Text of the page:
I’m here to write a post that I wish had been on the Internet this time, last year. 2018 was surely the year of the houseplant and I fell deeply victim to the trend. The one thing I kept having trouble with? Finding cute pots WITH drainage holes. Don’t let anybody fool you– no amount of rocks on the bottom of a pot will create as good of drainage as an actual drainage hole. If you’re serious about your plants, you won’t mess around with rocks. What you will do is..
buy a diamond drill bit.
Yep. You’re gonna need a drill if you want to have botanical fun this year! This revelation pushed me to buy a drill that I already was in dire need for because of the amount of furniture I assemble and DIY projects I take on. If you don’t have a drill, you’ll eventually need one as time goes on so just consider this an investment into adulthood.
As I was trying to navigate the world of drainage, I kept seeing blips of advice from random plant websites and blogs talking about the need for a masonry drill bit. These bits are blunt and dull and truly take AGES to get through well-constructed pots, if ever. There is a much higher risk of cracking your planter using one of these as well given the amount of pressure necessary to get a hole going.
Diamond bits are like slicing cheese with a razor compared to masonry bits.
Let’s go step-by-step…
|Screenshots are from a previous Instagram story so don’t mind my green, semi-unappealing text|
1. Attach the bit to your drill.
You can get a variety of different sized bits but I went with a smaller one (1/4″) because of cost. It would be better for you to buy a bigger one for this purpose because what I usually ended having to do was drill multiple holes in pots to ensure proper drainage– you’ll see below. If you were curious, this is the drill that I own. This is the drill bit.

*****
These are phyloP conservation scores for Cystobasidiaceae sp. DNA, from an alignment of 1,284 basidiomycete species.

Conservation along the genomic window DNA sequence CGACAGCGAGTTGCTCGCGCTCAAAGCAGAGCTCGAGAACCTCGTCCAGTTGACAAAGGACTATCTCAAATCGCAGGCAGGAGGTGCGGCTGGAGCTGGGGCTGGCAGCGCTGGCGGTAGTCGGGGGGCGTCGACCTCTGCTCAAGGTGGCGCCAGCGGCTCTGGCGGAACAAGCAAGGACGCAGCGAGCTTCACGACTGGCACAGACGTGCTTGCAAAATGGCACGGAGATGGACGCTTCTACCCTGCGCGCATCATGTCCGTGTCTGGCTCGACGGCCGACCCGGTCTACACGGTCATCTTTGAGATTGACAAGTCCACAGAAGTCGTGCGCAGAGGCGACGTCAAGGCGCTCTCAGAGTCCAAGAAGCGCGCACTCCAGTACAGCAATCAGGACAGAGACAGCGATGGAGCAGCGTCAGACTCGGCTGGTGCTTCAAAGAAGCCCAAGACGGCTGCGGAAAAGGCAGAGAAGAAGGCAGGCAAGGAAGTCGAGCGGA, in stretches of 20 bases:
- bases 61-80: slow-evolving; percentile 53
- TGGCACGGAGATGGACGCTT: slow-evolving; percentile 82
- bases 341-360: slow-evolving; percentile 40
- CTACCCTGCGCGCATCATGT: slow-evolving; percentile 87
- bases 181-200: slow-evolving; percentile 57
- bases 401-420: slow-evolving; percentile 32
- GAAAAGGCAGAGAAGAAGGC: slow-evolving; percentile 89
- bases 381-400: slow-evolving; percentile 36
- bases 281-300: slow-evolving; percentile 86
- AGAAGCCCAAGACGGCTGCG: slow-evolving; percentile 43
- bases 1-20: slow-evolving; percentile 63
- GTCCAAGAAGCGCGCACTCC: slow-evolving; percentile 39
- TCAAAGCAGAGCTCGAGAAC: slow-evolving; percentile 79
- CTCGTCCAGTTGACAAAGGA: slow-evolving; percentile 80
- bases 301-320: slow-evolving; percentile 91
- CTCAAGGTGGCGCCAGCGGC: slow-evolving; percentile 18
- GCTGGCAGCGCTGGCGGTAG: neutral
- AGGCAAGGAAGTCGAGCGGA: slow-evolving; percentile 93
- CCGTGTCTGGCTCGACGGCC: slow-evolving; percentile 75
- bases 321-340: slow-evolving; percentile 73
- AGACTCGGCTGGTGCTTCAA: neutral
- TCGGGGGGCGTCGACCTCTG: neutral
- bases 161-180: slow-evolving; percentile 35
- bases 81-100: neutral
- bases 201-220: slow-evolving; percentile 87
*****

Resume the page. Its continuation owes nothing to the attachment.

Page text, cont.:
2. Prepare your pot
I usually drilled my holes within my kitchen sink so I could continually have cool water running on my workspace. Just like cutting tile, you need to keep the area you are drilling into constantly cool to protect your pot from cracking. The friction of this drill bit on the pottery makes the spot very, very, VERY hot without running water atop it.
This planter I was working on is the Wood Base Planter from West Elm. West Elm looooOoves to put drainage “wells” in the bottom of their pots in lieu of drainage holes but again, don’t fall for it. That is not going to work. In 2019 I’ve already seen stores such as Target really embracing the plant pot as a trend and the majority of theirs are cheaper than the stores/outlets that used to sell pots before they were trendy AND typically have drainage holes already. Thank goodness.
3. Begin drilling
You must begin drilling at a 90° angle which, given the nature of this project, is sometimes difficult. Try your best. What you’re needing to do is get the rough side of the drill bit to get past a glazed exterior and begin to actually work itself into the pot. Once you have a decent enough depth in, you can turn the drill upwards and begin drilling normally. You are creating a ring shape that will eventually make its way through the pot and out the bottom, creating a perfect hole.
You can only drill normally as deep as your initial 90° angle depth. Once you’ve hit your max, angle the drill again and keep digging down. Some pots/planters are super thick and will take some time to get through. Some are thinner or softer (like terracotta) and won’t take much time at all. PLEASE be gentle! Thinner or softer materials can crack if you apply too much pressure. Just keep at it and take your time while letting the drill do the hard work for you.
4. All done!
You may want to add a few more if you’re working on a larger pot like I was. You do this the same way you did the initial hole– just be aware that the base is slightly compromised with a hole in it now and could become more fragile during subsequent hole drills.
Like I mentioned previously, I sometimes add extra holes to assist in drainage so there isn’t a ton of water sitting in the bottom of my pot waiting in queue to drain. I only want my plant getting the absolute exact amount of water that it needs.
That is pretty much it! I hope this helps some people because I know for sure it would have helped me. Just remember– diamond bit > masonry bit. No matter what people say!
If you have any questions at all, leave me a comment below. Or if you just want to share your plant parent success stories I am ALL ears! I love seeing people’s indoor (or outdoor, really) jungles.
If you want to shop this post, I’ve listed any items I mentioned today below (for pot and ones similar to it) or within this post as links (for drill, drill bit):